News / Asia

    Villagers Call for Postponement of Lao Dam

    FILE - A Cambodian fisherman takes off his fishing net at Mekong river bank of Koh Norea village in Phnom Penh.
    FILE - A Cambodian fisherman takes off his fishing net at Mekong river bank of Koh Norea village in Phnom Penh.
    Theara Khoun
    Villagers from fishing communities along the Mekong River on Thursday urged the Cambodian government to negotiate with Laos over postponing a dam project slated to begin later this year.

    Conservationists say the Don Sahong dam could damage downstream fisheries and harm the well-being of the rare Mekong dolphin, a source of ecotourism revenue for some Cambodian villages along the river.

    Pory Vanna, a representative from Koh Pdao, a dolphin ecotourism site, told reporters in Phnom Penh Thursday that he is worried the dam will ruin tourism if it dries up the river and causes the dolphins to disappear.

    "We wouldn’t be able to make any income," said Vanna. "Fishing would also be finished. I appeal to the government of Laos to discuss the impact [of the dam] with communities in the lower part of the dam project - a trans-border discussion. I appeal to the Cambodian government to include this issue on the agenda of an upcoming meeting with Laos."

    Gerry Ryan, a technical consultant with the World Wildlife Fund, says even the construction of the dam could hurt the dolphins, who depend on echolocation and sound, rather than sight.

    He said, "Dolphins have very sensitive hearing system, and the loud noises and strong percussive forces produced by explosions, produced by explosions can damage their hearing system and potentially either killing them immediately or leading to harm that means they won't be able to navigate properly under the water."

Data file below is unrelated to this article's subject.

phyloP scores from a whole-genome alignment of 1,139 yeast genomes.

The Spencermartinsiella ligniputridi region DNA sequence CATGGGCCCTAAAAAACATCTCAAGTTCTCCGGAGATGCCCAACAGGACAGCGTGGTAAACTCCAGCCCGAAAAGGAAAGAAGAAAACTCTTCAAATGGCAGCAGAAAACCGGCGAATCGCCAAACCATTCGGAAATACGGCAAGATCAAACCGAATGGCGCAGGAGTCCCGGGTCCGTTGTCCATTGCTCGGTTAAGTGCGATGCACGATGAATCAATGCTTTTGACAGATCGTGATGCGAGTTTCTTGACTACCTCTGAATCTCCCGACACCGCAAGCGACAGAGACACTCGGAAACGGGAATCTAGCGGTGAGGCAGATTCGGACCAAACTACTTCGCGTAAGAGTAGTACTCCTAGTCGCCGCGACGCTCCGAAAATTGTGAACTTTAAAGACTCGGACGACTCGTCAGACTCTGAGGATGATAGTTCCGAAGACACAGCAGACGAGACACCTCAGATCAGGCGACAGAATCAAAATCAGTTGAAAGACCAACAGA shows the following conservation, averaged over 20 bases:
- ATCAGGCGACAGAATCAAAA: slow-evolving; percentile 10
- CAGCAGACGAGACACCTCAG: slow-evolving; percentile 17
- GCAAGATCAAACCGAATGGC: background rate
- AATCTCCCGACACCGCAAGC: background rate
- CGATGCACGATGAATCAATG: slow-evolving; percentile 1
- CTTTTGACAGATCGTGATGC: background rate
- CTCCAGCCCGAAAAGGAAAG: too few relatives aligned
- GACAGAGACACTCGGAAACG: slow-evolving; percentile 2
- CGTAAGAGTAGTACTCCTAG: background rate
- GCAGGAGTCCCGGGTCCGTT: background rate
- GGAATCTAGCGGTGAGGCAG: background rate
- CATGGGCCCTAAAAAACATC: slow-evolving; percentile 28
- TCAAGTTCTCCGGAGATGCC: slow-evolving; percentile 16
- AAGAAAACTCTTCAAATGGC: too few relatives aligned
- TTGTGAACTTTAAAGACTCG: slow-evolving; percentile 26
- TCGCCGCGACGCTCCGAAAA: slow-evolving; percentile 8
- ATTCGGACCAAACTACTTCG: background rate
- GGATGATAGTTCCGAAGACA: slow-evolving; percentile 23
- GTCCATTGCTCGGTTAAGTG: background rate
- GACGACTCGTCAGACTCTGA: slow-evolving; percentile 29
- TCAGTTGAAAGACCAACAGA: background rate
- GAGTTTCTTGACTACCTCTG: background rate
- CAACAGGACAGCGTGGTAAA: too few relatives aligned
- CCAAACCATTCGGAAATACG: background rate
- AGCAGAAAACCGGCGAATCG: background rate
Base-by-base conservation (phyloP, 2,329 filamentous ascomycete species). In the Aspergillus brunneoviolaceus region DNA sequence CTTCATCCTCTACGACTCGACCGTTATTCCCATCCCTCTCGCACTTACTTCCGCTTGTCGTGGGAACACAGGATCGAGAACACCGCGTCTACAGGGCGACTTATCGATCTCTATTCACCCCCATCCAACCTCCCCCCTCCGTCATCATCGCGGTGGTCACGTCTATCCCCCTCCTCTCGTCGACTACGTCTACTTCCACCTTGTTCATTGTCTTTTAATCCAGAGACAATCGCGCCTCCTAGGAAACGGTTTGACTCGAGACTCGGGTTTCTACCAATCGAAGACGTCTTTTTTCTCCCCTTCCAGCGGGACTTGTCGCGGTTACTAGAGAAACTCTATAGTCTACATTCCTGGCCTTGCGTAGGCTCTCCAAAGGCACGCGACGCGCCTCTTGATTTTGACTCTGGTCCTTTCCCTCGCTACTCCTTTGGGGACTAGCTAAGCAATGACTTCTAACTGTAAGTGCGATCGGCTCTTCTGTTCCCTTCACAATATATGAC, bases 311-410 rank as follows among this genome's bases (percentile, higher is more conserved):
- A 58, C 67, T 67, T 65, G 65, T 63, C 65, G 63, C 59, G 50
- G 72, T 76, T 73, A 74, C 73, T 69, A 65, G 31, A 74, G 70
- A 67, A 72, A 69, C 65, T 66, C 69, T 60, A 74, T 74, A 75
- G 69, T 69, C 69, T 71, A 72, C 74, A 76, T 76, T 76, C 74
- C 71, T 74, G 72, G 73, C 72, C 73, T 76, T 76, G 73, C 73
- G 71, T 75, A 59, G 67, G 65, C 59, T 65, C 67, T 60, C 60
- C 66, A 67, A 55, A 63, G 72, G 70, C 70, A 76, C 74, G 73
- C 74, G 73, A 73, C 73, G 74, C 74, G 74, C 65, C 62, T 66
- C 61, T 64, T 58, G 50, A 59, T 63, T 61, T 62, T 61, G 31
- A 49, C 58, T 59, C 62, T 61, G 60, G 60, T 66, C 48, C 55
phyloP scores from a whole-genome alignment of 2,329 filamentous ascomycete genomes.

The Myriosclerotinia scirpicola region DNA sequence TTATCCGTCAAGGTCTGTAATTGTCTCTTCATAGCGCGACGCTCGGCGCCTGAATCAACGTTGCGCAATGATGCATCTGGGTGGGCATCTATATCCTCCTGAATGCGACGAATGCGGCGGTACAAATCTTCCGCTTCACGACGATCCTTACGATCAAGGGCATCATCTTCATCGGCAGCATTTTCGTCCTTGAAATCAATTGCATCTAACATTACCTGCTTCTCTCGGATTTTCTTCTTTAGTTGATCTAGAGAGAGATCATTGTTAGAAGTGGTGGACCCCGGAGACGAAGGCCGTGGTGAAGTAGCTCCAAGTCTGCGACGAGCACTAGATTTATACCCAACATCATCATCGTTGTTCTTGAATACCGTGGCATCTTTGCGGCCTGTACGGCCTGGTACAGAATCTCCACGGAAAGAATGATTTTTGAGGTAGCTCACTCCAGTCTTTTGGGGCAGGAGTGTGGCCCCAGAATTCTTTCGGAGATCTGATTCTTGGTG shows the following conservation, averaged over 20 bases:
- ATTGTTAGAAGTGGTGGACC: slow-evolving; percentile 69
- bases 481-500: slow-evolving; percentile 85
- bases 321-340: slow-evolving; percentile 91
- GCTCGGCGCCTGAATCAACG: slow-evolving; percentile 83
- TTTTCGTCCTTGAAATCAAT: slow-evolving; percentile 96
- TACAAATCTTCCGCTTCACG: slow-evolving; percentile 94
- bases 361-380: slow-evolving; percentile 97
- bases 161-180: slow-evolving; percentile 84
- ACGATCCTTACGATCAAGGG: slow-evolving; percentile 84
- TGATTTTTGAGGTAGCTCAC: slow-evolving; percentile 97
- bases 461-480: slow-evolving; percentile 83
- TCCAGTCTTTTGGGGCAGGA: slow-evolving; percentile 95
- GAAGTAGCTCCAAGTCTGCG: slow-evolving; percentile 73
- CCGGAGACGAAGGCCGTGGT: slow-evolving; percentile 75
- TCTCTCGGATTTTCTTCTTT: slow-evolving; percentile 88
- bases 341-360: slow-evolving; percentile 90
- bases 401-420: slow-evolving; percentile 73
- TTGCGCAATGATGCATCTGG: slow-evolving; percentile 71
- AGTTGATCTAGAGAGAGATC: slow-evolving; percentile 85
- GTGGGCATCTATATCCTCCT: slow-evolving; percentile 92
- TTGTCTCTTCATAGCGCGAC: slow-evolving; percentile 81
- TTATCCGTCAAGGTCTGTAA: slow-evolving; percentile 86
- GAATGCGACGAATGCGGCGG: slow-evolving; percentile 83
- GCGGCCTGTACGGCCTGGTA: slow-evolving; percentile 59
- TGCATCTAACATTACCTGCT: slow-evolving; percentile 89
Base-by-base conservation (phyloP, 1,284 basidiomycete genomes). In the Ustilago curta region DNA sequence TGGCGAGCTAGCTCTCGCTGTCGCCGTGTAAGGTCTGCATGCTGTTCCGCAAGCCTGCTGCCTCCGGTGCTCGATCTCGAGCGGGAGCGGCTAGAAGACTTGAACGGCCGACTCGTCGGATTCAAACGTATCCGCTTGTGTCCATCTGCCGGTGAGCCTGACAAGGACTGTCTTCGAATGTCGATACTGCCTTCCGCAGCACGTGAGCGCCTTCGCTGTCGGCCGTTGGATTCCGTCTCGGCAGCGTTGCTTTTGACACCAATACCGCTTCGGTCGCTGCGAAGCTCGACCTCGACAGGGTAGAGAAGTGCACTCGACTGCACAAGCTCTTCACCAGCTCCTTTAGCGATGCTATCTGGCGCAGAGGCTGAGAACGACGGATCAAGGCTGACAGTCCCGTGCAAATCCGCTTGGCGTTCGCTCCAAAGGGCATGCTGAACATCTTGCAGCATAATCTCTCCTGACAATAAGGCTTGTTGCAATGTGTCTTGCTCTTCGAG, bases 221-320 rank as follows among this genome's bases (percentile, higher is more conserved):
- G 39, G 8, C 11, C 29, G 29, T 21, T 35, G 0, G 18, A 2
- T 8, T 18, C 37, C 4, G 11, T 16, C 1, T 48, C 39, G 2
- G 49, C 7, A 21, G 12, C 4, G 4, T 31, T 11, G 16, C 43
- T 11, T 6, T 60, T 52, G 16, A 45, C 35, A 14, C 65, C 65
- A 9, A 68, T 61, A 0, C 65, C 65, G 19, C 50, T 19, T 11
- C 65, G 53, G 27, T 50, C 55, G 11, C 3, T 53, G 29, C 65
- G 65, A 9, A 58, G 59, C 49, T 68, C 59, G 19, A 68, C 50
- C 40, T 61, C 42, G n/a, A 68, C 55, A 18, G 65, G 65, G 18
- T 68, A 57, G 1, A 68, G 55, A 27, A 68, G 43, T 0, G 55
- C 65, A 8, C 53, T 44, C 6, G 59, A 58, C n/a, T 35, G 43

The start on the proposed dam project is planned for later this year, despite challenges from environmentalists and the Cambodian and Vietnamese governments.

    The dam will be located at Khon Falls, a crucial habitat for fish and the Mekong River dolphin during the dry season, just one kilometer upstream from the Cambodian border. The project will be built by a Malaysian company at a projected cost of $3.8 billion.

    This report was produced in collaboration with the VOA Khmer service.

    You May Like

    Syrian Torture Victim Recounts Horrors

    'You make them think you have surrendered' says Jalal Nofal, a doctor who was jailed and survived repeated interrogations in Syria

    Mandela’s Millions Paid to Heirs, But Who Gets His Country Home?

    Saga around $3 million estate of country's first democratic president is far from over as Winnie Mandela’s fight for home overshadows payouts

    Guess Which Beach is 'Best in the US'?

    Hawaii’s Hanauma Bay tops an annual "top 10" list compiled by a coastal scientist, also known as Doctor Beach

    Featured Videos

    Your JavaScript is turned off or you have an old version of Adobe's Flash Player. Get the latest Flash player.
    Chinese-Americans Heart Trump, Bucking National Trendi
    X
    May 27, 2016 5:57 AM
    A new study conducted by three Asian-American organizations shows there are three times as many Democrats as there are Republicans among Asian-American voters, and they favor Hillary Clinton over Donald Trump. But one group, called Chinese-Americans For Trump, is going against the tide and strongly supports the business tycoon. VOA’s Elizabeth Lee caught up with them at a Trump rally and reports from Anaheim, California.
    Video

    Video Chinese-Americans Heart Trump, Bucking National Trend

    A new study conducted by three Asian-American organizations shows there are three times as many Democrats as there are Republicans among Asian-American voters, and they favor Hillary Clinton over Donald Trump. But one group, called Chinese-Americans For Trump, is going against the tide and strongly supports the business tycoon. VOA’s Elizabeth Lee caught up with them at a Trump rally and reports from Anaheim, California.